A Happy New Year to all, let us hope there is good health and success and a measure of joy and contentment for everyone.
From the early 1800’s the mill towns of North East (NE) Lancashire were booming after huge influxes of people from the dales and the countryside who arrived seeking the better wages that were available. The north was the birth of the industrial revolution and helped to spear head forces that changed the world, capitalism thrived but the price was paid by ordinary people, our forbears. Unfortunately living conditions were dire, houses were built rapidly and close together and became slums, hundreds of people were crammed into tenements and two up two down terraced houses could contain up to four families. Nutrition was poor and food was adulterated. Clean drinking water was unavailable to the masses, animals were slaughtered at street corners or on the backstreets. People found it difficult to walk down the streets as they were mired in mud, rubbish and sewage.
As a consequence of this cheek by jowl living and lack of cleanliness, mortality rates soared due to diseases such as cholera, typhoid, tuberculosis dysentery, scarlet fever. In Manchester mortality rates in 3rd Class streets were 68% greater than those in 1st Class streets according to Engles who accused the bourgeoisie of ‘social murder’. NE Lancashire of course would have had many more 3rd class than 1st Class streets. Infant mortality rates were sky high due to a variety of factors.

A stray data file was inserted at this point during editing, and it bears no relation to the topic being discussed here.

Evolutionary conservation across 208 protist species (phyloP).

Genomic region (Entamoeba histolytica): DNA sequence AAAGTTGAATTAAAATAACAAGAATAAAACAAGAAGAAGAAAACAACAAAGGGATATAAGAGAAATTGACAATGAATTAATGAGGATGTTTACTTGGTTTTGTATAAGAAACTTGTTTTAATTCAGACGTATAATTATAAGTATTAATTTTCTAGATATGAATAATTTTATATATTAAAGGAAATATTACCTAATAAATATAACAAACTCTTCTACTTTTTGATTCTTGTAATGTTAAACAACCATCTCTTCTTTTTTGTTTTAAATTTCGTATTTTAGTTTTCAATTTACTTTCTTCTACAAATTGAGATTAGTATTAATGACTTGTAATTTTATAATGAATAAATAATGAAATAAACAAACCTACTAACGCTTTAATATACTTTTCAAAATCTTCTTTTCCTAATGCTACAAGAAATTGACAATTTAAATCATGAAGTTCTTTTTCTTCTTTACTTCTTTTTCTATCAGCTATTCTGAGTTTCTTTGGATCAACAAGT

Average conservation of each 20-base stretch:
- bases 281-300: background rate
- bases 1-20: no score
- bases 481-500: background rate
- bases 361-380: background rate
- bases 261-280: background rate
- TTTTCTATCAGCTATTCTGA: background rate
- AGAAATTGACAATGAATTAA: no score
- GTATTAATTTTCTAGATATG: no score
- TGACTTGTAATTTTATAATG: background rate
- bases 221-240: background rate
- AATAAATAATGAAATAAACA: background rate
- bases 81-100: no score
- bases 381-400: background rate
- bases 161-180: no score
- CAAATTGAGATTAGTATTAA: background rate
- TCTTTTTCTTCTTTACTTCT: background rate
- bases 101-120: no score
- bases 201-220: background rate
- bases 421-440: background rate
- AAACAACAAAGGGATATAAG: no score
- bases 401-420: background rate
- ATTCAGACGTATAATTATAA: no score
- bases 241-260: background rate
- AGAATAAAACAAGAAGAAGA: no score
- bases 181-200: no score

Clearly something needed to be done and various Public Health Acts some of which resulted in ‘Municipal Socialism’ helped to save many lives.
We are pleased to welcome back a very popular speaker Denise North who will tell us of a Century of Health of the local population.
Admission: Members £3.00 Non-members £4.50 Car Park free for first hour, then 50p per hour thereafter.
Banner Image: Burnley’s first water supply – The Shorey Well now by the Old Grammar School. Originally it was located on Shorey Bank near the old Burnley College, near the river Brun. Attribution: Denise North.